High-intensity focused ultrasound (HIFU) is a new cosmetic therapy for skin tightening that some people believe can be a noninvasive and painless alternative to facelifts. Ultrasonic waves are used to increase collagen formation, which results in tighter skin.
The most well-known application of HIFU is in the treatment of malignancies. In 2008, the first use of HIFU for aesthetic purposes
HIFU for brow lifts was approved by the Food and Drug Administration (FDA) in 2009. The gadget was authorized by the FDA in 2014 for the treatment of lines and wrinkles in the upper chest and neckline.
HIFU has been demonstrated to be safe and effective for lifting and refining wrinkles in several modest clinical trials. People saw results in as little as a few months following therapy, without the hazards of surgery.
While the technique is also utilized for overall face rejuvenation, lifting, tightening, and body contouring, these are considered “off-label” uses, which means the FDA has not yet approved HIFU for these uses.
To determine who is most suited for this operation, more evidence will be required. HIFU has so far been shown to be a promising treatment that could replace facelifts, particularly in younger people who don’t want the risks and downtime that surgery entails.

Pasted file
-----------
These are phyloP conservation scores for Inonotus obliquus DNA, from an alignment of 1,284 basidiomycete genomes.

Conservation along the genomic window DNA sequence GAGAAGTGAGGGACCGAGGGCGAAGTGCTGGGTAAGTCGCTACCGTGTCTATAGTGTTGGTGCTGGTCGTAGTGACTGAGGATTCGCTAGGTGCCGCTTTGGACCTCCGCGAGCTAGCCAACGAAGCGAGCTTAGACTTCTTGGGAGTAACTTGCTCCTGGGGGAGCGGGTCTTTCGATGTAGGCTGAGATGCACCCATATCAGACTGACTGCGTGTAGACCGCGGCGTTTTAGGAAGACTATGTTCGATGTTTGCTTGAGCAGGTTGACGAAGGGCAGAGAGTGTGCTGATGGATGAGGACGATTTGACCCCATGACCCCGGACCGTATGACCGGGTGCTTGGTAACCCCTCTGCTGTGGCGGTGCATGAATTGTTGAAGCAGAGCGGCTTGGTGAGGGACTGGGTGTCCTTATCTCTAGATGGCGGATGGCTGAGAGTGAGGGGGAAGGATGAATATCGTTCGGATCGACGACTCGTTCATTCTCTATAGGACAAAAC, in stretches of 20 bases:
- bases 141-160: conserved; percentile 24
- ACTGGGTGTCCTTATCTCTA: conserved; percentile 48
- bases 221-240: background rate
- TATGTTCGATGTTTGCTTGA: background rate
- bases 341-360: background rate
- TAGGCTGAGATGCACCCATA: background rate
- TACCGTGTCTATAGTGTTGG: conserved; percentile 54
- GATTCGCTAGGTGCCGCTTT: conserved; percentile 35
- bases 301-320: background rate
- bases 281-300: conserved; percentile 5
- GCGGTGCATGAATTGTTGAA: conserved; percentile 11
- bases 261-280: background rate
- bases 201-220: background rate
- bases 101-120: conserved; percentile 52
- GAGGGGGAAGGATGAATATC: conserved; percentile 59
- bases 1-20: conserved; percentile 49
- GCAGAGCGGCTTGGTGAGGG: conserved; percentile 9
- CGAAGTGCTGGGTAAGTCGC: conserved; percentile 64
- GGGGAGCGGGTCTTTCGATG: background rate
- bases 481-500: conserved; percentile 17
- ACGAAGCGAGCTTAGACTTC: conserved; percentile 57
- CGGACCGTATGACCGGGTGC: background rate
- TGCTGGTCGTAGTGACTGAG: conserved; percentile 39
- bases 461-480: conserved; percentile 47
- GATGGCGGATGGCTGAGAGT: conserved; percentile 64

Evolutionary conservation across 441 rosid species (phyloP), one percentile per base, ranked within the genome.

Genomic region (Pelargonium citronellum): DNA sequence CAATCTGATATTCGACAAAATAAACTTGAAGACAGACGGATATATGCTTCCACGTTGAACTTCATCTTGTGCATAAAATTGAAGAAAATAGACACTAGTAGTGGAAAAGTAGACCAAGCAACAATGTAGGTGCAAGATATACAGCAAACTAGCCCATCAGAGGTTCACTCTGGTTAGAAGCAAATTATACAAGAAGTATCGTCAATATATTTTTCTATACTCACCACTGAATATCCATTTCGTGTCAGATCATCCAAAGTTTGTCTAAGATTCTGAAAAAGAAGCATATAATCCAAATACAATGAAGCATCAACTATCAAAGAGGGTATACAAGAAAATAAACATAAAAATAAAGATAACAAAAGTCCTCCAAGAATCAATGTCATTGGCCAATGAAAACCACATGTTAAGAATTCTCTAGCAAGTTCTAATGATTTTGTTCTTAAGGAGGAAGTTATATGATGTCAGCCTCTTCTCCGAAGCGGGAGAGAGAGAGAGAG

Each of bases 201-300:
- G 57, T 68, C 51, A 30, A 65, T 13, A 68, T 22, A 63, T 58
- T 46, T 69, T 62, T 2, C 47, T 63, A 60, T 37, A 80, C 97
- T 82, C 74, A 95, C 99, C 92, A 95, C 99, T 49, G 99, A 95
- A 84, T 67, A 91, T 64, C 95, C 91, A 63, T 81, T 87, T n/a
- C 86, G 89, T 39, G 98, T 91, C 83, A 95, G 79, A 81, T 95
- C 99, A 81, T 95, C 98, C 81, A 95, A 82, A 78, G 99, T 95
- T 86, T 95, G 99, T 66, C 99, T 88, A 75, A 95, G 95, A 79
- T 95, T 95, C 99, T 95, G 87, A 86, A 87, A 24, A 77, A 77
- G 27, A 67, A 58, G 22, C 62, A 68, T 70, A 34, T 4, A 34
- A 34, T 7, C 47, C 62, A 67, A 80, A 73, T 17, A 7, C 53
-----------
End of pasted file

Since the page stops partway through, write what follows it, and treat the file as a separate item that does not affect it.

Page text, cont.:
People with more severe cases of drooping skin will not benefit as much from HIFU.
HIFU Face Treatment
Ultrasound is used to induce heat deep within the skin during a HIFU facial. The body attempts to repair damaged skin cells as a result of the heat. Collagen is produced by the body to aid cell renewal in this process. Collagen is a protein that gives the skin flexibility and structure.
Nonsurgical ultrasound treatments like HIFU, according to the American Board of Cosmetic Surgery:
Raise sagging eyelids or eyebrows
Tighten neck skin
Lessen the look of jowls
Face wrinkles are smoothed out
Chest skin is tightened.
The ultrasound used in this process is not the same as the ultrasound used by doctors for medical imaging. High-energy waves are used in HIFU to target specific parts of the body.
HIFU can also be used to treat tumors in far longer, more intensive sessions in an MRI scanner, lasting up to 3 hours.
Doctors commonly begin HIFU facial rejuvenation by washing and adding a gel to the desired area of the face. Then they utilize a handheld instrument that sends out short bursts of ultrasound waves. Each session is usually 30–90 minutes long.
Some people have minor discomfort while receiving therapy, while others experience pain thereafter. Prior to therapy, doctors may administer a local anesthetic to relieve pain. Ibuprofen (Advil) and acetaminophen (Tylenol) are two over-the-counter pain relievers that may help.
Unlike other cosmetic procedures such as laser hair removal, HIFU facials do not necessitate any previous preparation. Because there is no recuperation time after HIFU treatment, people can resume their daily activities right away.
Depending on the results desired, people may need anywhere from one to six sessions.
During a HIFU operation, you may feel some discomfort. It’s been described as little electric pulses or a faint prickly sensation by some folks.